Barrett Browning’s strong views on women’s position in Aurora Leigh have marked it as a feminist work. But I’d like to differ there. Her equality and individuality are restricted to the institution of marriage and life as an artist. By no means does she speak of women’s right to be equal to men. There the convention comes and she cloaks herself within. She wasn’t strictly a feminist author, but she did stand up to them knowing her life difficulties as a woman and artist. But at the same time, she viewed love and marriage as a necessary part of a woman’s life. Although Aurora refuses Romney for his failure to understand her and appreciate her creativity, she cannot help thinking afterward what would have been if he had not been such an ignorant typical Victorian man. “I, who spoke the truth then, stand upright, Still worthy of having spoken out the truth, By being content I spoke it though it set Him there, me here”. And even after her relative success as a poet, Aurora cannot banish the thoughts of loneliness and her longing for love and companionship. “How dreary ’tis for women to sit still On winter nights by solitary fires, And hear the nations praising them far off, Too far! ay, praising our quick sense of love, Our very heart of passionate womanhood, Which could not beat so in the verse without Being present also in the unkissed lips And eyes undried because there’s none to ask The reason they grew moist. To sit alone And think for comfort how, that very night, Affianced lovers, leaning face to face With sweet half- listenings for each other’s breath, Are reading haply from a page of ours, Appraised by love, associated with love, While we sit loveless!”

In addition to the dominant theme of women’s position, Barrett Browning touches on the social question. There comes Romney Leigh, the misunderstood and misguided philanthropist. Romney’s social reforms guided by his socialistic views don’t ripe into the fruit he anticipates. In fact, he is thwarted in his efforts by the very people whom he wanted to help. Through Romney Leigh’s sincere blunder, Barrett Browning questions the correctness of the social reforms taken into the heart by many young noble enthusiasts. She wants to show that though their hearts are at the right place, their method is not. According to her, no social reform can be achieved without educating and nourishing the soul of the unprivileged; mere catering to the body only makes them more corrupt and indulgent. Her thought-provoking insight truly struck me deep. I couldn’t help pondering over the mistaken charities of modern times.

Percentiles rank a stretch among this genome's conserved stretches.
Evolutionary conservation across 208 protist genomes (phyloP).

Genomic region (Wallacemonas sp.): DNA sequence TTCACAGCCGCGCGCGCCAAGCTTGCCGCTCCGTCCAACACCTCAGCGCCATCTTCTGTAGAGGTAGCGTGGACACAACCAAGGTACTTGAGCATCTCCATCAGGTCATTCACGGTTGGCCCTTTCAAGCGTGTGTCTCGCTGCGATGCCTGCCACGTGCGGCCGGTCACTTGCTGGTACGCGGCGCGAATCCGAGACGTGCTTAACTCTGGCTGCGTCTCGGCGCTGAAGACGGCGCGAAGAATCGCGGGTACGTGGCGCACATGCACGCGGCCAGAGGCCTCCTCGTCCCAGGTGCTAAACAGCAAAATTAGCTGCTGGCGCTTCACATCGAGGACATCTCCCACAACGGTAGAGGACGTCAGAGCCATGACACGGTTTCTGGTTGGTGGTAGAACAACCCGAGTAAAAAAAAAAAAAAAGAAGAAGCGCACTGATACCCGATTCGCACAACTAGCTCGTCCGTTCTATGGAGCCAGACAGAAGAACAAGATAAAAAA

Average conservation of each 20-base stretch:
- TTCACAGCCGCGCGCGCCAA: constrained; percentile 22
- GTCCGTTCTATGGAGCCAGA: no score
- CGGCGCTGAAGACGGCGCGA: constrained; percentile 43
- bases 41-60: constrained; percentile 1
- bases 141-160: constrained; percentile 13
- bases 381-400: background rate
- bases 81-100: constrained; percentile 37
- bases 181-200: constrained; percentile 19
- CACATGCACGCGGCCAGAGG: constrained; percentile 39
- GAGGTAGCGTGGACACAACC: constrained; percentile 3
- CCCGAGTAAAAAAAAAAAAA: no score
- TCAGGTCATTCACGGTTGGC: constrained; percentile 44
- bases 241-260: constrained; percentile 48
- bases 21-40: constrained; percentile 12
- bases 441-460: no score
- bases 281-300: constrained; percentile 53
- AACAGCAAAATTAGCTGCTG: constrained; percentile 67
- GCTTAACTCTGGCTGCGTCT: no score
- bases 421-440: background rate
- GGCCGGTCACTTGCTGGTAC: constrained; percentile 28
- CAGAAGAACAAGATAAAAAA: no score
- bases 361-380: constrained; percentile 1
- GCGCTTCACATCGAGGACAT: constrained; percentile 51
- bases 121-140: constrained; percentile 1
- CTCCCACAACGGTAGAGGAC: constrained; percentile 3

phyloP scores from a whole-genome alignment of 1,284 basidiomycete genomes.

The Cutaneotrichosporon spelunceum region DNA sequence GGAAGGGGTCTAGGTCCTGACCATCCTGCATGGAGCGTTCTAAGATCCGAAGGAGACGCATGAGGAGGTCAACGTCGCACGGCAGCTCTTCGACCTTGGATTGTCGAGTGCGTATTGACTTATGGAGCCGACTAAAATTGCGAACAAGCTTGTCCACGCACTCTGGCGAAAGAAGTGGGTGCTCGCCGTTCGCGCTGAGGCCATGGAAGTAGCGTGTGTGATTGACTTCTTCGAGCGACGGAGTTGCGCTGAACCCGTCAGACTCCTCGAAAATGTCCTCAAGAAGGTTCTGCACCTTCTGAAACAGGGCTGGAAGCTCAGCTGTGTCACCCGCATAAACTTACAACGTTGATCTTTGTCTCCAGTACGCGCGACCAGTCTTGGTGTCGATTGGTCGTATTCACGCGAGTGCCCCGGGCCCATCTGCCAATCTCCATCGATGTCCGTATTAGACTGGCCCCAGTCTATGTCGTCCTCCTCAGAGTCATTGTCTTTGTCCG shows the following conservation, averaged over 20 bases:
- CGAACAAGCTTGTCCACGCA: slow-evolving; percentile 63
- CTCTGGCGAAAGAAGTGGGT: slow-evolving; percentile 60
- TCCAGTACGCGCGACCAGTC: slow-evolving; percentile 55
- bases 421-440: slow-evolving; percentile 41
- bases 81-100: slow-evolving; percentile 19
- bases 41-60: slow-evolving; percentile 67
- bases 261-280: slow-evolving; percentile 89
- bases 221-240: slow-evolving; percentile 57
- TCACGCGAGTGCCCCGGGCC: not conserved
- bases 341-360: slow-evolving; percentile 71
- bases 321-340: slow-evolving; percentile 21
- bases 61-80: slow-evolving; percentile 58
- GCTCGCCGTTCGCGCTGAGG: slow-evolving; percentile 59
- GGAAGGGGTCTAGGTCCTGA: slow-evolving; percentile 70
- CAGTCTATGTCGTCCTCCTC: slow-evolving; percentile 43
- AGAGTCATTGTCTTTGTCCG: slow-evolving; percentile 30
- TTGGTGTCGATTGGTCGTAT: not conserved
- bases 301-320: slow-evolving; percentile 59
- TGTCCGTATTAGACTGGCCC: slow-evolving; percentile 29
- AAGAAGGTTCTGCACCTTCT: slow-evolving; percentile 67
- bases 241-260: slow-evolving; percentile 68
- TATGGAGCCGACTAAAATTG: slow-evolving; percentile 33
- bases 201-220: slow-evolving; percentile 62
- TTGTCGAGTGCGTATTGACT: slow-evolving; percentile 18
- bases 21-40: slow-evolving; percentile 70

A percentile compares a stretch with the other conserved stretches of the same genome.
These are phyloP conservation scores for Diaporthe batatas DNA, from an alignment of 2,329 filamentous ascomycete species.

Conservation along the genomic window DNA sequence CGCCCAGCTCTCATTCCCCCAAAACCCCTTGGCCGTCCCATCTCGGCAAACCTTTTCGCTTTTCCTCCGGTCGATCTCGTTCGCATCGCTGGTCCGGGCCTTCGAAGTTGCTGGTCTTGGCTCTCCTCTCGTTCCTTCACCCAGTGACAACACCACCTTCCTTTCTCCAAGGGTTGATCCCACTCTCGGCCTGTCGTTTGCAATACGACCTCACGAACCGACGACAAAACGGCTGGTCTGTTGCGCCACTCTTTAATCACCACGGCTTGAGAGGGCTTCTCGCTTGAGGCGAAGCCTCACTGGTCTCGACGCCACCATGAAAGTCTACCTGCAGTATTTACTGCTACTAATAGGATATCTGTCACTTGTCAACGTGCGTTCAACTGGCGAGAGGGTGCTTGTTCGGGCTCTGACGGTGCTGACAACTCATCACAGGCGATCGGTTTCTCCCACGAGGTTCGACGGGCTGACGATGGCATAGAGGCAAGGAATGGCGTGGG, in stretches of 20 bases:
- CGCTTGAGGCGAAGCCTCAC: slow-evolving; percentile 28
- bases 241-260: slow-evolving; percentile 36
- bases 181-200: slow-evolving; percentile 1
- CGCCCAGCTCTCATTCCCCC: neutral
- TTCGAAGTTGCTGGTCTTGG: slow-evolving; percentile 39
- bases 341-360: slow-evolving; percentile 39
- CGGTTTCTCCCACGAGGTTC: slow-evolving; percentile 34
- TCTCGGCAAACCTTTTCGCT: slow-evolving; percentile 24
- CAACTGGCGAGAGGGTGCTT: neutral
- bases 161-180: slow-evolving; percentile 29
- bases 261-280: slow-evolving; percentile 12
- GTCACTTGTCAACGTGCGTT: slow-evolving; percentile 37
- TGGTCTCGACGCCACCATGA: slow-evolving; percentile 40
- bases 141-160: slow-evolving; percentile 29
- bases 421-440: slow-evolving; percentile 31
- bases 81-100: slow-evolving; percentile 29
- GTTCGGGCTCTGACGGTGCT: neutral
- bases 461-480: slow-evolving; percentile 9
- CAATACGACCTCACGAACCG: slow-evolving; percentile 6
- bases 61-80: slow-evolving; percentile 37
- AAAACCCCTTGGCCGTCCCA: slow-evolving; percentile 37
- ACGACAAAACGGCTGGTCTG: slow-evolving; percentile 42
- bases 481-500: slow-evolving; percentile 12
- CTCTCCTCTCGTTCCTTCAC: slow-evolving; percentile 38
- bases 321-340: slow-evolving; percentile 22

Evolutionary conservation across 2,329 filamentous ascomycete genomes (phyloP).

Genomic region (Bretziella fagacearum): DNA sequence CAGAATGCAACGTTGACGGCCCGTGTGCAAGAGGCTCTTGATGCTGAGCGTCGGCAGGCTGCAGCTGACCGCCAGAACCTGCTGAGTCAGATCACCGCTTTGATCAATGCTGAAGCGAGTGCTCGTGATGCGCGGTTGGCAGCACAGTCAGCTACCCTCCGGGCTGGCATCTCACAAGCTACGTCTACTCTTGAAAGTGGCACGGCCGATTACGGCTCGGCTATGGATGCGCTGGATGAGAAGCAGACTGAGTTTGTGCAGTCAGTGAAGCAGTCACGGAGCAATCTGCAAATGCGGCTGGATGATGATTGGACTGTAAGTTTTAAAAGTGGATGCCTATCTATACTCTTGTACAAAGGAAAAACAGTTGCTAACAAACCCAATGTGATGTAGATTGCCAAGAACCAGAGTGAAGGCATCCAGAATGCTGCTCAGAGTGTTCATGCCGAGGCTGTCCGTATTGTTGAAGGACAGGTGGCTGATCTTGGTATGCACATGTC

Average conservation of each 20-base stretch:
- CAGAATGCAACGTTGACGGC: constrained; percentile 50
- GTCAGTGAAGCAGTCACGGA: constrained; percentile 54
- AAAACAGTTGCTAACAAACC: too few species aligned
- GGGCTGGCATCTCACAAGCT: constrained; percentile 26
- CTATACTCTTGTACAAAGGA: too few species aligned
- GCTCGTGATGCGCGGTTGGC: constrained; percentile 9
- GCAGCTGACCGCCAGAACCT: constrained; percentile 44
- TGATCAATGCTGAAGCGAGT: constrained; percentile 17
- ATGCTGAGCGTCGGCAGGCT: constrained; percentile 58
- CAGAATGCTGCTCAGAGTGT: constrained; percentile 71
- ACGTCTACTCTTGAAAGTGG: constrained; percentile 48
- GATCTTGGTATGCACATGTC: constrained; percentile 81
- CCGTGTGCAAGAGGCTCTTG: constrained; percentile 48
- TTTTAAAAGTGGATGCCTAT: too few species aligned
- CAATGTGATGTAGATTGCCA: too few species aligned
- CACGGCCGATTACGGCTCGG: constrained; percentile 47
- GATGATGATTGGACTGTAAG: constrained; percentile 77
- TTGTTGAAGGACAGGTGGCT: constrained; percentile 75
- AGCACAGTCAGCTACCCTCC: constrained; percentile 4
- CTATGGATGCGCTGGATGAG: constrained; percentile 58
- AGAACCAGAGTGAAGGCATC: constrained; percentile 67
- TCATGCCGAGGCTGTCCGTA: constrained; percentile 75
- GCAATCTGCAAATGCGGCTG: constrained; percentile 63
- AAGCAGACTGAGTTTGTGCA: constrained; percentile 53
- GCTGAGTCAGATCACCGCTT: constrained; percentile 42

Class difference is yet another minor theme Barrett Browning touches on through Aurora Leigh. She clearly shows how strongly the upper-class nobility and gentry held their social status. Even those who held socialist views were eager to maintain their status and keep the lower classes at arm’s length. Aurora’s description of a noble socialist sums it all. “Let me draw Lord Howe. A born aristocrat, bred radical, And educated socialist, who still Goes floating, on traditions of his kind”. When Romney Leigh, in his fervent enthusiasm for social reform, attempts to make a marital alliance with a lower-class girl, the views expressed, and the role played underhand to prevent it shows that there is nothing they wouldn’t do to maintain their class and status being “polluted”.

All these themes addressed in Barrett Browning’s rich verse were enchanting. I was utterly drowned in them. Drawing parallels from Greek mythology and Christian religion and comparing and contrasting the English life with those of French and Italian, she creates a beautiful epic that sweeps you off your feet. Without a doubt, Elizabeth Barrett Browning took me on a fascinating journey and into another world through this beautiful creation.

Rating: 5/5

About the author

Piyangie Jay Ediriwickrema is an Attorney-at-Law by profession. Her devotion to literature has taken shape in reading and reviewing books of various genres set in different periods of time. She dabs at a little poetry and fiction of her own and hopes to share her work with the readers in the future.